I always add aria-label attribute to all interactive elements that have an icon or image inside.

Accessibility tab on Firefox

You can turn on the “Accessibility” tab on the Firefox browser. This will show you useful information about your website in terms of accessibility.

You can even choose to view your page as a person with vision impairment.

Accessibility tab in Firefox browser

Firefox is very underestimated, it's a cool browser that can make your job as a web developer easier with their built-in tools and the add-ons available in the store.

Color contrast

You should use contrast between text, and its background color with high contrast to make it easier to read for people with low vision.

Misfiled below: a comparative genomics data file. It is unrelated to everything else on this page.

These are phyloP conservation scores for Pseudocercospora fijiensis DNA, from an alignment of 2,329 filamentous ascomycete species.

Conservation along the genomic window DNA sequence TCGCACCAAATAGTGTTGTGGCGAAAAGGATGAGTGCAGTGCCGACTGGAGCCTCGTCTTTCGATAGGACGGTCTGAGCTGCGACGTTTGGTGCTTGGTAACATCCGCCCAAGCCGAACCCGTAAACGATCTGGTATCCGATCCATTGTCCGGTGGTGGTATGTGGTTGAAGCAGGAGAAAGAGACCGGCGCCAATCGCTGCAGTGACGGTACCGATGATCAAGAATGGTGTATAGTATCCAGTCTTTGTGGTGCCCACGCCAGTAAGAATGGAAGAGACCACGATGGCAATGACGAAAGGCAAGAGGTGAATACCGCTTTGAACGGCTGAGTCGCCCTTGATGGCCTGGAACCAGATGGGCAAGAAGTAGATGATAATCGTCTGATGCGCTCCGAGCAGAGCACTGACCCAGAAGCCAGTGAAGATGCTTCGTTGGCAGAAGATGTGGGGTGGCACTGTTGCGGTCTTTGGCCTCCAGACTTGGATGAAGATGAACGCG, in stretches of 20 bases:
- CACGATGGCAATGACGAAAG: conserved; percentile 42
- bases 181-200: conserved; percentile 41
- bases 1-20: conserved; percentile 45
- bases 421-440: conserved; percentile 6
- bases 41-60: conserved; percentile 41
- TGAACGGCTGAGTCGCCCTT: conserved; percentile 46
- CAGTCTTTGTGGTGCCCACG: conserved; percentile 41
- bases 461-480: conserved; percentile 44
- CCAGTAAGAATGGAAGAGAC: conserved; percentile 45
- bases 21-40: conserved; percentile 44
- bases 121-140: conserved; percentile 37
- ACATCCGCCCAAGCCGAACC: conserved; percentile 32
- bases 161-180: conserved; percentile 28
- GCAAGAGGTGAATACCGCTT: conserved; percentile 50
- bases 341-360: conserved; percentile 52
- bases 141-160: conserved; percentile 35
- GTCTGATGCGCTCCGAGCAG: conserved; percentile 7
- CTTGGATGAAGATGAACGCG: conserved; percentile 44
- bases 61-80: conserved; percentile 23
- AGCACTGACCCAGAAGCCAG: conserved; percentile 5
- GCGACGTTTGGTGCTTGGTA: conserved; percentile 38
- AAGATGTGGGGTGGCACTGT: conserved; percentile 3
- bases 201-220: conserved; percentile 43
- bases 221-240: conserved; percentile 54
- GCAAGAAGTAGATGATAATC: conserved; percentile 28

Based on Web Content Accessibility Guidelines (WCAG), the recommended contrast ratio is 4.5:1. For the large text, the ratio can be 3:1.

The Contrast Ratio is the difference between the brightest color and the darkest color.

If these numbers don't give you any hint about what you can use, you can use a color contrast tools like WAVE Web Accessibility Evaluation Tool, which I've mentioned earlier in the post. WAVE will check the color combinations and show you the exact places where you need to make changes.

I was using incorrect color ratio as well on my blog post tags. Here is the screenshot of the post tags with bad and good color ratios:

Two blog post items, one has tags a bad contrast ratio, the second has a good contrast ratio

Numbers under the tags represent the contrast ratio between the font, and its background color.

These 2 post items look pretty fine for most of the people, but we should remember that the color contrast ratio of people with visual impairments is a lot smaller.

You can use, it will be helpful when you need to check the numbers for any color combination. I will use this site in the future to make sure I avoid making the mistakes like this on with tags.